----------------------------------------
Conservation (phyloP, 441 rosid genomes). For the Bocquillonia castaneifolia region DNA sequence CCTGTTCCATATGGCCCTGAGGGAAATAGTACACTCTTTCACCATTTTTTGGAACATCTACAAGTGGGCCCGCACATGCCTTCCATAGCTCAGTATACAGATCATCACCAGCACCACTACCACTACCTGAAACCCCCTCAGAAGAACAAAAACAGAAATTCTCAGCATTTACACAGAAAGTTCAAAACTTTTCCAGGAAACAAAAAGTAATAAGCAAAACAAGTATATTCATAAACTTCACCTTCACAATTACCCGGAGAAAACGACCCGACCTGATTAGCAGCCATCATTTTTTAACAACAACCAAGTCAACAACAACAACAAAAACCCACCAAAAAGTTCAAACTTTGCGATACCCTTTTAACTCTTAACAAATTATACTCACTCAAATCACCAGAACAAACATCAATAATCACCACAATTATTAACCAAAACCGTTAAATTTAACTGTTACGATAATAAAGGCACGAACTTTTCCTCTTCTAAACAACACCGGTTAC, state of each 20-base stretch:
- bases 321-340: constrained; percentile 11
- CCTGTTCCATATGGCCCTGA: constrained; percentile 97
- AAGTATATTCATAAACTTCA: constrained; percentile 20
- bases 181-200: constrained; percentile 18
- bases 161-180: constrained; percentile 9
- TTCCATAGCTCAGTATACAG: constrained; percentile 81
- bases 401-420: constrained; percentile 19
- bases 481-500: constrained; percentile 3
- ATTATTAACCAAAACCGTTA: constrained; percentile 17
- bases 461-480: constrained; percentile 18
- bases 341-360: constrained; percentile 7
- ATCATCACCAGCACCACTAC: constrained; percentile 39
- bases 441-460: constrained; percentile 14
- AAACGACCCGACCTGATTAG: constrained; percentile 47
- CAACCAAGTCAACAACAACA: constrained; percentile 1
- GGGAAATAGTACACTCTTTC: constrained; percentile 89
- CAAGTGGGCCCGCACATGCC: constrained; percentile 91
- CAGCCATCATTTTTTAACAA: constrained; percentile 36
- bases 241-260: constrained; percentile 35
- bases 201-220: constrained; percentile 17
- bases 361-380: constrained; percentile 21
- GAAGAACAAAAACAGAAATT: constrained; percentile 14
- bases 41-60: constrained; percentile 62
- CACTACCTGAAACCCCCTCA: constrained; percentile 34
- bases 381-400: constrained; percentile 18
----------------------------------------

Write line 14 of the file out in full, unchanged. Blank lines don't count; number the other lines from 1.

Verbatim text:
- bases 441-460: constrained; percentile 14